Rumble in the Jungle

Trip Start Sep 03, 2007
Trip End Jul 03, 2008

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Flag of Peru  , Iquitos,
Thursday, May 15, 2008

Having arrived in Iquitos via the slow boat from Leticia and been saved from the hording masses by a very friendly taxi man/rep for a hostel we were being winged through the streets of the surprisingly large and bustling Iquitos. Our hostel was called La Golondora and even sported a swimming pool. Not too bad for 15 soles each. On arrival at the hostel we were immediately given the hard sell on the Wolf Adventures trip to the Jungle. The Jungle had been on the list but for Bolivia not Peru, but seeming as our time was running out we decided to just go ahead and do it.... In order to help our bartering we left our hostel for a few hours and headed for Belen Market and the Floating Village.

The Belen Market has just about everything that you would ever possible not need! The diversity is amazing and each section is split into different sections. Rows for Medicine, Amazonian cigarettes, food (including Kayman and Turtle) and not very stylish clothing. Upon our arrival we were immediately greeted by a young local guide who was keen to take us our on a canoe to see the floating village. For 15 soles we agreed and ventured down from the market to the river side. The river height moves alot during the year and we arrived as it was half way. The what-would-be-streets in about a month were absolutely filthy. Piles of mud and rubbish were piled along the pavements. As the water descends peoples ground floors become free and families were clearing out the mud and readying the rooms for habitation again. It was a mad sight and must be a surreal existence! Our man acquired a boat and paddled us out to the village. The whole set up was amazing. There were shops, schools, hospitals and nightclubs. They even catered for those who were in need of some female attention. Modern dance music could be heard from these basic wooden huts. (video attached - hopefully).

On our return to the market Caroline decided to sample some amazonian fish. unfortunately we never really established what it actually was but it did look very weird indeed.

Day 1:

Back at the hostel we confirmed our 4 day/3 night Amazonian adventure (680 soles for both). It turned out that there were actually going to be quite a group of us. 3 Australians, Di and Tay, 2 Spanish, 2 Czech, 1 Pole, 1 Austrian and 1 other.... Not quite the intimate experience we were hoping for! At 6.30 the next morning we were all herded on to a bus and driven to Nauta (about 1.5 hours). On arrival at Nauta we were shown round the market where again it was split into very clear sections. Fruit juices were a highlight and a gutted Kayman at the the lower end!! Caroline and I, in our normal organised way, had both misplaced out rain jackets so had acquire some new ponchos. At 15 Soles or 3 pounds these things were hardly the height of fashion but did prove to be surprisingly effective.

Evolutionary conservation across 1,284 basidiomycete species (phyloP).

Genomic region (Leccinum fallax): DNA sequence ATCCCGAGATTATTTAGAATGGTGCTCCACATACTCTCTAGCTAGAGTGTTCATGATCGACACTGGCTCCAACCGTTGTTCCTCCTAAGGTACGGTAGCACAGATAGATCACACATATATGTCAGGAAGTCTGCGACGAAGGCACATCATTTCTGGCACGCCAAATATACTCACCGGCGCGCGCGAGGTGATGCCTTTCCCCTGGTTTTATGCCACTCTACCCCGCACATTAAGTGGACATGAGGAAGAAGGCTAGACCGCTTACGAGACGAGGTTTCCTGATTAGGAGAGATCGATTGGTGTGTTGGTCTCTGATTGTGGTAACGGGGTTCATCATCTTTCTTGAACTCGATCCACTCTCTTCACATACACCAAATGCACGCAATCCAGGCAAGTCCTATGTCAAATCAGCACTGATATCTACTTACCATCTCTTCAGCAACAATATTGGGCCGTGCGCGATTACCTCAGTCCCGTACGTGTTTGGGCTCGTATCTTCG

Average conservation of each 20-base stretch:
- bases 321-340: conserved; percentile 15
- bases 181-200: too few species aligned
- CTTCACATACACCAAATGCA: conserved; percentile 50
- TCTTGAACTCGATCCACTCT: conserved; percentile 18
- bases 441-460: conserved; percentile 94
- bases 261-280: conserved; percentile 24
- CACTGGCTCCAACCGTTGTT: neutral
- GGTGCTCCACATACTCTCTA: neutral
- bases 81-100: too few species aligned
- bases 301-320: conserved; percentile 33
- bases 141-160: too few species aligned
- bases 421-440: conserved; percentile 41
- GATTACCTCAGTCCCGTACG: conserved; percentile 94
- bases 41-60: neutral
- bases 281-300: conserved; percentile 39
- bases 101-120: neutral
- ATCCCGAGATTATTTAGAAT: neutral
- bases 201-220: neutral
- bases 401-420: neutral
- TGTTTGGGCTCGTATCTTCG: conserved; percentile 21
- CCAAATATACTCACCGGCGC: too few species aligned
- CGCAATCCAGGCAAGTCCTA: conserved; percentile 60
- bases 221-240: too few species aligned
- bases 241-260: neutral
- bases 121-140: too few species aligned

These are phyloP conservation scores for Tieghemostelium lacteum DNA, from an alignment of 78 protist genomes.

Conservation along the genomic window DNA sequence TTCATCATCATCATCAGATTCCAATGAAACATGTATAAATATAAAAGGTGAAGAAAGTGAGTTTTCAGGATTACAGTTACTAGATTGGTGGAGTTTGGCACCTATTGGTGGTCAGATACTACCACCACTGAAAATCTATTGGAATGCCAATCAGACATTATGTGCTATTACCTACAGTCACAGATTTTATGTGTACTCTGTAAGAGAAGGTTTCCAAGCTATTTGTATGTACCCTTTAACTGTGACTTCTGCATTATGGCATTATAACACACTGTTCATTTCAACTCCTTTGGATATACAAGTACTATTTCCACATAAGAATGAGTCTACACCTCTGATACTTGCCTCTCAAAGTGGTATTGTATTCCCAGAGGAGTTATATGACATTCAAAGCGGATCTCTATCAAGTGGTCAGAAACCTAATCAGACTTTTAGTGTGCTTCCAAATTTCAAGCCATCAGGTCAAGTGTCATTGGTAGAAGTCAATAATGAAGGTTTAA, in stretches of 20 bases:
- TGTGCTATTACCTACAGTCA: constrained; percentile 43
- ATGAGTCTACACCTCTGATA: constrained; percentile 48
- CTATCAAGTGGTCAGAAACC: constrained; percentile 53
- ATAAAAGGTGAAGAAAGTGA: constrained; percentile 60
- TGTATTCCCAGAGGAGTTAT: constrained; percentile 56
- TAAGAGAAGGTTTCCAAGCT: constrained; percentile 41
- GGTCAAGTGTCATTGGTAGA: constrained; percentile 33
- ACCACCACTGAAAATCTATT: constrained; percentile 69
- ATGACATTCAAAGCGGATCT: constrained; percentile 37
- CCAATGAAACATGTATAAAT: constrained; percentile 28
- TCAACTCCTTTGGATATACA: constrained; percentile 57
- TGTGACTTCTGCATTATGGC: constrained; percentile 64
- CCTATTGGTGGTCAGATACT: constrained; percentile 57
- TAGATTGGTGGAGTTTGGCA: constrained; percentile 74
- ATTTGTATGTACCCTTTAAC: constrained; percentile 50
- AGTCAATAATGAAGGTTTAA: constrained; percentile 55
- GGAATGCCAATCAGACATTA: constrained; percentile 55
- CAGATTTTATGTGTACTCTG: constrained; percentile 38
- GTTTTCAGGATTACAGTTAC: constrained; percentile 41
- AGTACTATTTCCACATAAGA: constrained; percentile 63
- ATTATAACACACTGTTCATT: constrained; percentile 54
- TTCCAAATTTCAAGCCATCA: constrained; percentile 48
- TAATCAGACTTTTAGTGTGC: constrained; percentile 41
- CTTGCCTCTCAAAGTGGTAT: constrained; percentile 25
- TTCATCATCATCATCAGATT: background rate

We were split up into two groups and moved onto two long boats for the 2.5 hour journey into the Amazon forest. Our Final Destination would be 260 km away from Iquitos. The rain forest was true to is name and within an hour of our journey the heavens opened and the ponchos were on.

At midday we arrived at the jungle lodge to be greeted by a few things we were not expecting! 1: another group of 6 people. 2: a very modern set up with showers and loos. Not really the rural experience we were hoping for. 3: an absolutely stunning meal.

The lodge was in fact amazing and even came with a capuchino monkey! We quickly let our disappointment slide when we realised this could actually be quite a pleasant way to live. The Jungle has two annoyances... mozzies and Rain. In the lodge we were sheltered from both!

On the first afternoon we took a boat up the river in search of Amazonian wildlife. Most people who do these trips expect to see everything the jungle has to offer. in reality it ainīt like that.... On our first excursion we saw some Toucans, a woodpecker and a red headed Iguana. May not sound like much but in the wild not a bad haul! The Sloth we were dying to see remained hidden....